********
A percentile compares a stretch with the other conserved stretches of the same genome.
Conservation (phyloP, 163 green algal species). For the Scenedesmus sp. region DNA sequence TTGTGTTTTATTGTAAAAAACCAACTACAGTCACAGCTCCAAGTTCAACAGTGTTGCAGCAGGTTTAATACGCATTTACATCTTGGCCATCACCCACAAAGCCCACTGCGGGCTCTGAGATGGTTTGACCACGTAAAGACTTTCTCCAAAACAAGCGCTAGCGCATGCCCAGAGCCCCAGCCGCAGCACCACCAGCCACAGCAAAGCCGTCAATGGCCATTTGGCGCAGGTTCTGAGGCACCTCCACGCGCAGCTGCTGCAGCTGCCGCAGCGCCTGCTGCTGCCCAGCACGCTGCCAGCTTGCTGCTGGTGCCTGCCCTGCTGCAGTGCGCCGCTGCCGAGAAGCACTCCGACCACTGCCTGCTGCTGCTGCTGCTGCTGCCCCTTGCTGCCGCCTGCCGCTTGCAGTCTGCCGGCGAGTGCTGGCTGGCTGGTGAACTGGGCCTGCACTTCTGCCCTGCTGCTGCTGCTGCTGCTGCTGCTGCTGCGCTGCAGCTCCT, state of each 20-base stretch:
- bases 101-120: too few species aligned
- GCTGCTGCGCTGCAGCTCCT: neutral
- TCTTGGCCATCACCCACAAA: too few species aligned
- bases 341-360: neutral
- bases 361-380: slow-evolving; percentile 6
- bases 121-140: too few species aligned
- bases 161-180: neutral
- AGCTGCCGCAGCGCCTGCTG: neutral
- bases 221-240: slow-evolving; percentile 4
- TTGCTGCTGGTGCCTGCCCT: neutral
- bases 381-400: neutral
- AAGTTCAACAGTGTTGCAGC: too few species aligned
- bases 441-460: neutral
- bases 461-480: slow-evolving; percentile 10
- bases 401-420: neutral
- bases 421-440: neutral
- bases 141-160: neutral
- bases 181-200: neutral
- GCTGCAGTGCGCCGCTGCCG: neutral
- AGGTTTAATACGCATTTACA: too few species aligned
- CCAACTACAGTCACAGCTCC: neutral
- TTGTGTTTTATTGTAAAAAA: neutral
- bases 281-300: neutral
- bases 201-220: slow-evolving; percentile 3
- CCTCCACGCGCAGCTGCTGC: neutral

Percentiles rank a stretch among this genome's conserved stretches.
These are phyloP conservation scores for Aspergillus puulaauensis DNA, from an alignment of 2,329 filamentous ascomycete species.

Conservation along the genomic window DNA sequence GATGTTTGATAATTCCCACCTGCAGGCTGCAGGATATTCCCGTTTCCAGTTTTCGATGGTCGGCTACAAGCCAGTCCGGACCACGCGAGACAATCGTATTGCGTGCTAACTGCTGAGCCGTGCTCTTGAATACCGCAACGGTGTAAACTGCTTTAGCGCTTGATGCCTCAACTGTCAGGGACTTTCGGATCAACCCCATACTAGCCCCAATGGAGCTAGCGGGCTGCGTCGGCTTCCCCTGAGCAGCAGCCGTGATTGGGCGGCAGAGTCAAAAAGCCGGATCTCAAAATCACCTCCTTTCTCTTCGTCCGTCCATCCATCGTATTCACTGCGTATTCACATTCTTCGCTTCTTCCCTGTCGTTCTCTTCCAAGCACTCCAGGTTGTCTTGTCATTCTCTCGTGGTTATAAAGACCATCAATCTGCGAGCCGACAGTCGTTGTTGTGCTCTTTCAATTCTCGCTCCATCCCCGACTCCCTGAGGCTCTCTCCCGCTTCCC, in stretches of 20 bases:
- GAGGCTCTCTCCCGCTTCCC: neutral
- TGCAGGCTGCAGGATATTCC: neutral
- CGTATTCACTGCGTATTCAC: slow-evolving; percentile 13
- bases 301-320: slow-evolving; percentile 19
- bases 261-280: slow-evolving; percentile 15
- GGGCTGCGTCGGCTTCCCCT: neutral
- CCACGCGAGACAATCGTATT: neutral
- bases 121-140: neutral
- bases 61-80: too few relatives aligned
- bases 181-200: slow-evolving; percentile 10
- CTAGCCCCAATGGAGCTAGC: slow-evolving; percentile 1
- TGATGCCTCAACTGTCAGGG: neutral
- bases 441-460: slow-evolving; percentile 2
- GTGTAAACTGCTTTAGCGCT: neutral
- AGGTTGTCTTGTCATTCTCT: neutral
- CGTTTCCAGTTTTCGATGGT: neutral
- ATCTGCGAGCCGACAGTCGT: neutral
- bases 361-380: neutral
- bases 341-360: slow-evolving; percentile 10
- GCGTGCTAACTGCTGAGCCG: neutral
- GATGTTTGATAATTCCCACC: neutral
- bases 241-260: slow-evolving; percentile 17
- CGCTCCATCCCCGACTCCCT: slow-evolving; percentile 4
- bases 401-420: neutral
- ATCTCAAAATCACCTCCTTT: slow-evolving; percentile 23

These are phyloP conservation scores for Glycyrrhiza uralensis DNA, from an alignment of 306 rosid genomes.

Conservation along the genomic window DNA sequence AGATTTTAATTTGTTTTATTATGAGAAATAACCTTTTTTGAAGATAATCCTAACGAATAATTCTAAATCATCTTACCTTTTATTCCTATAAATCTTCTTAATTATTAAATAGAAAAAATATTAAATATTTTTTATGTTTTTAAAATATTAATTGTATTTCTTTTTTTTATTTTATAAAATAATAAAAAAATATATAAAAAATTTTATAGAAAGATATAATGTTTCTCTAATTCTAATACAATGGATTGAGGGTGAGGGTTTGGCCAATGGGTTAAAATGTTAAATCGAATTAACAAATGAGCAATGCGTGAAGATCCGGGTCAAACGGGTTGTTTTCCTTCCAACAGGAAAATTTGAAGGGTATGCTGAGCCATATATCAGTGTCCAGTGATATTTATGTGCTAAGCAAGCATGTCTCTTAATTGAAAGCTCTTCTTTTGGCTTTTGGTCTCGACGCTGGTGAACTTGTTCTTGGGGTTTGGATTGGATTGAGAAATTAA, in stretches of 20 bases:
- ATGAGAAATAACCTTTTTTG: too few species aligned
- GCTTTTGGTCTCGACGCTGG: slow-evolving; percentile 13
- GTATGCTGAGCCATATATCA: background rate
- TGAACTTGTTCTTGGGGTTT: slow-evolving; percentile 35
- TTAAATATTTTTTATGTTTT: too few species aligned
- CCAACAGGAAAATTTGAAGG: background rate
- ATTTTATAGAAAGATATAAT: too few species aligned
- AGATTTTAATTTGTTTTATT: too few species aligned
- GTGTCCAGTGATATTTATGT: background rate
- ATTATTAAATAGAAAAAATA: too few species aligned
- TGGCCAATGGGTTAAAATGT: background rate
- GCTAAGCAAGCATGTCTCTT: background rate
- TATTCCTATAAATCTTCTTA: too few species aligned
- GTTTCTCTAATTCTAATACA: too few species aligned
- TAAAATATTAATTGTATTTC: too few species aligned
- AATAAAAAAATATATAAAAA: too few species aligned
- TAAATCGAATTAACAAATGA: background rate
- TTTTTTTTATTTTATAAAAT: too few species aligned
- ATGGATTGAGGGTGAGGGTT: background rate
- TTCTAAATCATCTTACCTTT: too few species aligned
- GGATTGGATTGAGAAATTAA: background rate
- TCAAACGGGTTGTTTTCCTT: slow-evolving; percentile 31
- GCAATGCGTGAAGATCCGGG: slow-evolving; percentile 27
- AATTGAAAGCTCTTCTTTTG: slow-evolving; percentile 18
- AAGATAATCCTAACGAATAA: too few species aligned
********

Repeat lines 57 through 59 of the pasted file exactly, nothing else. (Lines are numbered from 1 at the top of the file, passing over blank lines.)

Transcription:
Conservation along the genomic window DNA sequence AGATTTTAATTTGTTTTATTATGAGAAATAACCTTTTTTGAAGATAATCCTAACGAATAATTCTAAATCATCTTACCTTTTATTCCTATAAATCTTCTTAATTATTAAATAGAAAAAATATTAAATATTTTTTATGTTTTTAAAATATTAATTGTATTTCTTTTTTTTATTTTATAAAATAATAAAAAAATATATAAAAAATTTTATAGAAAGATATAATGTTTCTCTAATTCTAATACAATGGATTGAGGGTGAGGGTTTGGCCAATGGGTTAAAATGTTAAATCGAATTAACAAATGAGCAATGCGTGAAGATCCGGGTCAAACGGGTTGTTTTCCTTCCAACAGGAAAATTTGAAGGGTATGCTGAGCCATATATCAGTGTCCAGTGATATTTATGTGCTAAGCAAGCATGTCTCTTAATTGAAAGCTCTTCTTTTGGCTTTTGGTCTCGACGCTGGTGAACTTGTTCTTGGGGTTTGGATTGGATTGAGAAATTAA, in stretches of 20 bases:
- ATGAGAAATAACCTTTTTTG: too few species aligned
- GCTTTTGGTCTCGACGCTGG: slow-evolving; percentile 13